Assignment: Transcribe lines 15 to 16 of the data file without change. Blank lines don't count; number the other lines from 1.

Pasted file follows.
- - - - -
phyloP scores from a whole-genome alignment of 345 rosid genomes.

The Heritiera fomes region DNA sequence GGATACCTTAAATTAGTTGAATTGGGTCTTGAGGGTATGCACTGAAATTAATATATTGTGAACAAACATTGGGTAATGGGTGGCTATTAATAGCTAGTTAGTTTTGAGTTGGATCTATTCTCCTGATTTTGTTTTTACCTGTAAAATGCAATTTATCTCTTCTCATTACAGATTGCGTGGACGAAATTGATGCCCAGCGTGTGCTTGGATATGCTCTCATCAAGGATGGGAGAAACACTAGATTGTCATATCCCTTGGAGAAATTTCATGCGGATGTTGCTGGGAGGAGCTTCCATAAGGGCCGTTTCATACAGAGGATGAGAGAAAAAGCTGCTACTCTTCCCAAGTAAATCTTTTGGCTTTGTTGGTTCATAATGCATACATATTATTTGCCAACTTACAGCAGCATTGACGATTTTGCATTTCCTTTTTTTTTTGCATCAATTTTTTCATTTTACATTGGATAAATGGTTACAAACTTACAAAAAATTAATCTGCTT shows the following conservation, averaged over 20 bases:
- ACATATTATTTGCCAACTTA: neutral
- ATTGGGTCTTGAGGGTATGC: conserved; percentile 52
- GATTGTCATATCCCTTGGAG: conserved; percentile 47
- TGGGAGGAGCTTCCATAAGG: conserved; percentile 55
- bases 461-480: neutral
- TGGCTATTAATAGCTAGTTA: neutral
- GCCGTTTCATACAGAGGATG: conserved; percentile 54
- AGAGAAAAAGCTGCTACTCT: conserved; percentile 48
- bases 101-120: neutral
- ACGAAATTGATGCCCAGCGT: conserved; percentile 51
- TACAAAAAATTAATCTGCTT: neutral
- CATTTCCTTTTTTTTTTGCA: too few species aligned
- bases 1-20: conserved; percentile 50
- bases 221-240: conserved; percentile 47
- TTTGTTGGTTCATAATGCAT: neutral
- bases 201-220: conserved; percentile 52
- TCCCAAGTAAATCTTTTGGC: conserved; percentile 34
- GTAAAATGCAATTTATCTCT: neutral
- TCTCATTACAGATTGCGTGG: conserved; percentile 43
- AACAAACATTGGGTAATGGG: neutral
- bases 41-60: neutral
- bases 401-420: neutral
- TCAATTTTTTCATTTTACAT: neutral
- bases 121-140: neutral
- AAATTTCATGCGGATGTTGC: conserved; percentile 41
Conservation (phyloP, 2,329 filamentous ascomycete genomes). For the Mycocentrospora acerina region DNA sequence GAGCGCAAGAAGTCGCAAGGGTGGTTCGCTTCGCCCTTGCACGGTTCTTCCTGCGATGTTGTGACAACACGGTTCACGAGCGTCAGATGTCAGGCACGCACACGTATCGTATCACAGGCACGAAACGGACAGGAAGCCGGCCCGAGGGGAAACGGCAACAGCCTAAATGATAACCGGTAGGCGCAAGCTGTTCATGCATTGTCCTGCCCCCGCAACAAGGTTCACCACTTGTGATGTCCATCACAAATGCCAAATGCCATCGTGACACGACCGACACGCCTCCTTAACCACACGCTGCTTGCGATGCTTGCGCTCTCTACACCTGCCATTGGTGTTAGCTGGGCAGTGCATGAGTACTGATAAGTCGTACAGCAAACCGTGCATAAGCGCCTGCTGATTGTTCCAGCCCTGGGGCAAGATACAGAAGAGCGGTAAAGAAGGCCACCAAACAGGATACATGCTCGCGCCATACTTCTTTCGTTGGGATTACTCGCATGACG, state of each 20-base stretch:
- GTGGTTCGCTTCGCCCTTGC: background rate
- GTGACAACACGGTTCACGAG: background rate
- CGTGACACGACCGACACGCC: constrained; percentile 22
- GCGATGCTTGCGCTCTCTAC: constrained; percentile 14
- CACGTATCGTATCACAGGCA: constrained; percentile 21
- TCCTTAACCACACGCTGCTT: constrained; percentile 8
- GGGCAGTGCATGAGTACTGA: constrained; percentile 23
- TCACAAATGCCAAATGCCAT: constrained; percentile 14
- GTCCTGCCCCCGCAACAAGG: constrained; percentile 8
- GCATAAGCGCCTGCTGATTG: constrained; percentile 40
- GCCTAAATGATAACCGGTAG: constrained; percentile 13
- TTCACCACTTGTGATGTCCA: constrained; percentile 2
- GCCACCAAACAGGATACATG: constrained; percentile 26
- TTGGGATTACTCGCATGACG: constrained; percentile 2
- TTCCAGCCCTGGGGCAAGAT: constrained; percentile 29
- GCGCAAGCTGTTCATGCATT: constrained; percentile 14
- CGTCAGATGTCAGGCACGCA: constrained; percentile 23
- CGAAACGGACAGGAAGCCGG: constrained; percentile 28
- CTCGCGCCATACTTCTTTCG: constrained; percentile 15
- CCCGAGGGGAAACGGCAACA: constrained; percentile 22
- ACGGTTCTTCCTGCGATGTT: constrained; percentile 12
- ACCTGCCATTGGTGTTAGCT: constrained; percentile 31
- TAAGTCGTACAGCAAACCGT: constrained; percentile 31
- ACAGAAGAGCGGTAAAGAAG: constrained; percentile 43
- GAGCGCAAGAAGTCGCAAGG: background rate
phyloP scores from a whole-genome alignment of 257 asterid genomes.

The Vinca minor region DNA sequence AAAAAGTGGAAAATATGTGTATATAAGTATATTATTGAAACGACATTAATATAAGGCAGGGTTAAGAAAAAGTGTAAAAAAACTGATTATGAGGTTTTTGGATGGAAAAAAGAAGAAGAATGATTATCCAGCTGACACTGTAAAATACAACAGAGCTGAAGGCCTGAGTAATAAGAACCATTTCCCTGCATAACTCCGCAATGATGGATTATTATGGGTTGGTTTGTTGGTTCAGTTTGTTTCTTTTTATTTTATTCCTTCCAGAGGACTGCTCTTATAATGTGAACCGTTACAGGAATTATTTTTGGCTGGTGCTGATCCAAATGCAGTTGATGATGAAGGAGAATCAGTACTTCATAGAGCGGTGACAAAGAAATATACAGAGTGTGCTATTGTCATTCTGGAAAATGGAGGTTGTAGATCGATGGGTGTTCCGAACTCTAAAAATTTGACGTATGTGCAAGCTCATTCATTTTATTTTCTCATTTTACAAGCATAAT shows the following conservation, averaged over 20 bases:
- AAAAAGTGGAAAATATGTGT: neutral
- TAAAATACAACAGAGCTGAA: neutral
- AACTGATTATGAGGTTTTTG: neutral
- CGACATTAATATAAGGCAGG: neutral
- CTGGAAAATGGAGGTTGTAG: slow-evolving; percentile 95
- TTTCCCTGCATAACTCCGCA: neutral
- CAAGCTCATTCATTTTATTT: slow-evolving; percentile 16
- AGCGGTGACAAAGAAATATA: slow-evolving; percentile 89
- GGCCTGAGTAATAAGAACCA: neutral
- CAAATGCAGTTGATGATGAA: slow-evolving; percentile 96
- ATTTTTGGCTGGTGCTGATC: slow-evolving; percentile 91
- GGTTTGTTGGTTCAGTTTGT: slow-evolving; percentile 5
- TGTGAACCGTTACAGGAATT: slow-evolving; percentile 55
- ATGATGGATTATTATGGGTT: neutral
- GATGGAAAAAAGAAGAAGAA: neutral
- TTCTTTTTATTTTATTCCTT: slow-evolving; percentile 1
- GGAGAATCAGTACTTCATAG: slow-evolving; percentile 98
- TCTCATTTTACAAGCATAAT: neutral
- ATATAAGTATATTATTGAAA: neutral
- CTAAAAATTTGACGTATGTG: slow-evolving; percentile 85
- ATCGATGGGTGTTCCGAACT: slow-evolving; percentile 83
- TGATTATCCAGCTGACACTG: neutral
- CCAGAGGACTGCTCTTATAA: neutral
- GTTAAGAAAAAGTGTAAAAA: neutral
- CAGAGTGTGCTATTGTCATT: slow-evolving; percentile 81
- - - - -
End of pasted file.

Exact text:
- bases 1-20: conserved; percentile 50
- bases 221-240: conserved; percentile 47